6. The ancients are said to have possessed an art of increasing the livers of geese to a size greater than the remainder of the goose. Martial. l. 13. epig. 58.—This is said to have been done by fat and figs. Horace, l. 2. sat. 8.—Juvenal sets these large livers before an epicure as a great rarity. Sat. 5. l. 114; and Persius, sat. 6. l. 71. Pliny says these large goose-livers were soaked in mulled milk, that is, I suppose, milk mixed with honey and wine; and adds, "that it is uncertain whether Scipio Metellus, of consular dignity, or M. Sestius, a Roman knight, was the great discoverer of this excellent dish." A modern traveller, I believe Mr. Brydone, asserts that the art of enlarging the livers of geese still exists in Sicily; and it is to be lamented that he did not import it into his native country, as some method of affecting the human liver might perhaps have been collected from it; besides the honour he might have acquired in improving our giblet pies.

Our wiser caupones, I am told, know how to fatten their fowls, as well as their geese, for the London markets, by mixing gin instead of figs and fat with their food; by which they are said to become sleepy, and to fatten apace, and probably acquire enlarged livers; as the swine are asserted to do, which are fed on the sediments of barrels in the distilleries; and which so frequently obtains in those, who ingurgitate much ale, or wine, or drams.

II. The irritative diseases of the kidneys, pancreas, spleen, and other glands, are analogous to those of the liver above described, differing only in the consequences attending their inability to action. For instance, when the secretory vessels of the kidneys become disobedient to the stimulus of the passing current of blood, no urine is separated or produced by them; their excretory mouths become filled with concreted mucus, or calculus matter, and in eight or ten days stupor and death supervenes in consequence of the retention of the feculent part of the blood.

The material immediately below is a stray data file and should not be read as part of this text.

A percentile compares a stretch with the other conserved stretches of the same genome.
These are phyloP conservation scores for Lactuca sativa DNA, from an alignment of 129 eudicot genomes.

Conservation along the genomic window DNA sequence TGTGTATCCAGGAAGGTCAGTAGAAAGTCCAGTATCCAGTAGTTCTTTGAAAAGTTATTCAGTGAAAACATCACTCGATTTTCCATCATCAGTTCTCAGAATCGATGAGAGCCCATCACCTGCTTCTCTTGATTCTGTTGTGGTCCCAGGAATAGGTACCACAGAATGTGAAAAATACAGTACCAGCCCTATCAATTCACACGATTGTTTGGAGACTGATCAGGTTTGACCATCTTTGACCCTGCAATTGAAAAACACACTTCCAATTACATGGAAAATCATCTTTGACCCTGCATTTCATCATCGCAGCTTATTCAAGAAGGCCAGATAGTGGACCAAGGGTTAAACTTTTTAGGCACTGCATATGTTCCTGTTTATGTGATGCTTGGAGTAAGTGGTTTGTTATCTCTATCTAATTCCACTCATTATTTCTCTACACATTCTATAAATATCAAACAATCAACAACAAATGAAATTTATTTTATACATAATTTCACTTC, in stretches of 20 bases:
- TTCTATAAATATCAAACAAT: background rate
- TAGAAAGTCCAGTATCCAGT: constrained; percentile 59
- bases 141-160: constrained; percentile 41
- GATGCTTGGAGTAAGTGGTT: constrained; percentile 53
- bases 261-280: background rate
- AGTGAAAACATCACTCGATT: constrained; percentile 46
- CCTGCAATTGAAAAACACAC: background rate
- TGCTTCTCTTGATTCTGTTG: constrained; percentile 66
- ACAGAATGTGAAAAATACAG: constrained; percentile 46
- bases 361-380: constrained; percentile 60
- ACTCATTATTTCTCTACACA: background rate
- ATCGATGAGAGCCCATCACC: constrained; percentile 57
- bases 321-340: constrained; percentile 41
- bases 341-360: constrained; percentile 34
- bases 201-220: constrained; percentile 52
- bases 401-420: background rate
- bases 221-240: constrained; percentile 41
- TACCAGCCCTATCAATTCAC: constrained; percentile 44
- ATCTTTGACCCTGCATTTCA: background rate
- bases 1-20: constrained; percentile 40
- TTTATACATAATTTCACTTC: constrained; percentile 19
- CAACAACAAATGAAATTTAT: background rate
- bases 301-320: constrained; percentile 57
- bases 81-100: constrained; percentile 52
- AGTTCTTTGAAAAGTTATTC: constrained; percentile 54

This disease in a slighter degree, or when only a part of the kidney is affected, is succeeded by partial inflammation of the kidney in consequence of previous torpor. In that case greater actions of the secretory vessels occur, and the nucleus of gravel is formed by the inflamed mucous membranes of the tubuli uriniferi, as farther explained in its place.

This torpor, or paralysis of the secretory vessels of the kidneys, like that of the liver, owes its origin to their being previously habituated to too great stimulus; which in this country is generally owing to the alcohol contained in ale or wine; and hence must be registered amongst the diseases owing to inebriety; though it may be caused by whatever occasionally inflames the kidney; as too violent riding on horseback, or the cold from a damp bed, or by sleeping on the cold ground; or perhaps by drinking in general too little aqueous fluids.

III. I shall conclude this section on the diseases of the liver induced by spirituous liquors, with the well known story of Prometheus, which seems indeed to have been invented by physicians in those ancient times, when all things were clothed in hieroglyphic, or in fable. Prometheus was painted as stealing fire from heaven, which might well represent the inflammable spirit produced by fermentation; which may be said to animate or enliven the man of clay: whence the conquests of Bacchus, as well as the temporary mirth and noise of his devotees. But the after punishment of those, who steal this accursed fire, is a vulture gnawing the liver; and well allegorises the poor inebriate lingering for years under painful hepatic diseases. When the expediency of laying a further tax on the distillation of spirituous liquors from grain was canvassed before the House of Commons some years ago, it was said of the distillers, with great truth, "They take the bread from the people, and convert it into poison!" Yet is this manufactory of disease permitted to continue, as appears by its paying into the treasury above 900,000l. near a million of money annually. And thus, under the names of rum, brandy, gin, whisky, usquebaugh, wine, cyder, beer, and porter, alcohol is become the bane of the Christian world, as opium of the Mahometan.

 Evoe! parce, liber?
Parce, gravi metuende thirso!—Hor.